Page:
He does give us freewill to accept or deny Him, but we need to remember that there are always consquences for our actions.
amc78cj7- I do not remember you being so bold in your faith. It is really good to see. Keep up the great job
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Old September 21st, 2012, 03:16 PM   #33
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Per my examples and your examples, Man can decide (and truly believe) that something is "right" today, and 100 years later when social norms change the same action would be "wrong". So would the person committing the action 100 years ago have "good" kharma or "go to heaven" while the person 100 years later would have "bad" kharma or "go to hell"?
The same happens with morals based on religion. Most Jews today don't live by the same rules as those of the time of Moses.
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Old September 21st, 2012, 03:20 PM   #34
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I have my cabin for just this purpose. I like to go up there, sit on the porch and listen to the earth. I don't like people and work and city living gets me strung out. I have to have outdoors time, hunting fishing and hiking. About the closest thing I have to prayer is my little ritual honoring the animal I have killed. I always say thank you.
Sounds like a nice place. So far my understanding of Zen is learning to have that same peace when you are around those people, at work, in the city.
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Old September 21st, 2012, 03:23 PM   #35
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Sounds like a nice place. So far my understanding of Zen is learning to have that same peace when you are around those people, at work, in the city.
Marijuana helps.
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Old September 21st, 2012, 03:24 PM   #36
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I personally don't ascribe to that undefined set of morals.
Who say's your set of defined morals is the right one? Wouldn't it suck if you got to the pearly gates, and got sent back to try again because you picked the wrong subset?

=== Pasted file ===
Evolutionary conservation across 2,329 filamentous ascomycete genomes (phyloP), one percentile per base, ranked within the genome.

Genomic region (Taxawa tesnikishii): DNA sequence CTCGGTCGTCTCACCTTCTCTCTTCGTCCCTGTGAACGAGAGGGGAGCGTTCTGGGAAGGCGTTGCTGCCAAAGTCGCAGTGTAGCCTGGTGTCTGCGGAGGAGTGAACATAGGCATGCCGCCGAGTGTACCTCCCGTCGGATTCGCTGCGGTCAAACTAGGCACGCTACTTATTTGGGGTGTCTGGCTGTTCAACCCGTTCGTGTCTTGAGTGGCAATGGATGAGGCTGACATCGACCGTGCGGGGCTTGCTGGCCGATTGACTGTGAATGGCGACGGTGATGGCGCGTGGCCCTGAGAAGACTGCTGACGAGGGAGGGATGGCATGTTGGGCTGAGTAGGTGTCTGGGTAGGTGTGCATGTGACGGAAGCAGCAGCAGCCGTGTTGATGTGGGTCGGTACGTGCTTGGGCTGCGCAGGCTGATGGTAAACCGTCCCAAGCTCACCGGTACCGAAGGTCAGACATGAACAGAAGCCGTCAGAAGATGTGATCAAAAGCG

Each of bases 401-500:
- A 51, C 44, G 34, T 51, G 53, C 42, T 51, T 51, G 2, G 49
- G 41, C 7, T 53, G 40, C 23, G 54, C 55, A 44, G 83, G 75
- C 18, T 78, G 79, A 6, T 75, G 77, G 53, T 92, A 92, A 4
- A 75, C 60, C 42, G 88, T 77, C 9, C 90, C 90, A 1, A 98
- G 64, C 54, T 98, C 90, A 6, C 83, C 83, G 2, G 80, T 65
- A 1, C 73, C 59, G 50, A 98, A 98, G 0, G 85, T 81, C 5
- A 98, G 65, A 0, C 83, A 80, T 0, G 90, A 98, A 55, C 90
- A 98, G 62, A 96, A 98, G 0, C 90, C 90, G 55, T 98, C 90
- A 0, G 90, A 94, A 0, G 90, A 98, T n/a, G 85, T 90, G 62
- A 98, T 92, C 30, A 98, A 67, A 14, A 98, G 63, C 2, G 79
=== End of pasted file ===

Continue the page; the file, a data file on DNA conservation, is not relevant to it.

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Old September 21st, 2012, 03:28 PM   #37
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Marijuana helps.
...without drugs.
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Old September 21st, 2012, 03:39 PM   #38
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...without drugs.
I prefer the term herbal relaxer.
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Old September 21st, 2012, 03:39 PM   #39
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I bet we go to the same church.

Faith is believing with out proof. If you were able to prove or dis-prove the bible / Jesus / God then there would be no such thing as faith. Religion is and will always be a challenge. Besides that, God has control beyond what any human can comprehend. If he wants to put physical "proof" on earth that challenges the bible, then he can / will. Everything is put on this earth for a bigger reason than anyone can comprehend. Quit trying.
The Rock, or the River? (bet you thought I was going to say the Freedom Center eh?)

I come from a family full of engineers - it's in our nature to want to understand so it's against my nature to quit trying.
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Old September 21st, 2012, 03:53 PM   #40
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Who say's your set of defined morals is the right one? Wouldn't it suck if you got to the pearly gates, and got sent back to try again because you picked the wrong subset?
Actually he is following the ones set out by Christ, so he knows without a doubt when he gets there he will be accepted with open arms.
If you don't follow those same set of defined morals you'll be the one sent packin'
The Word is very clear in its meaning.
The acceptance of Jesus Christ is first, then the rest will be reveiled to you.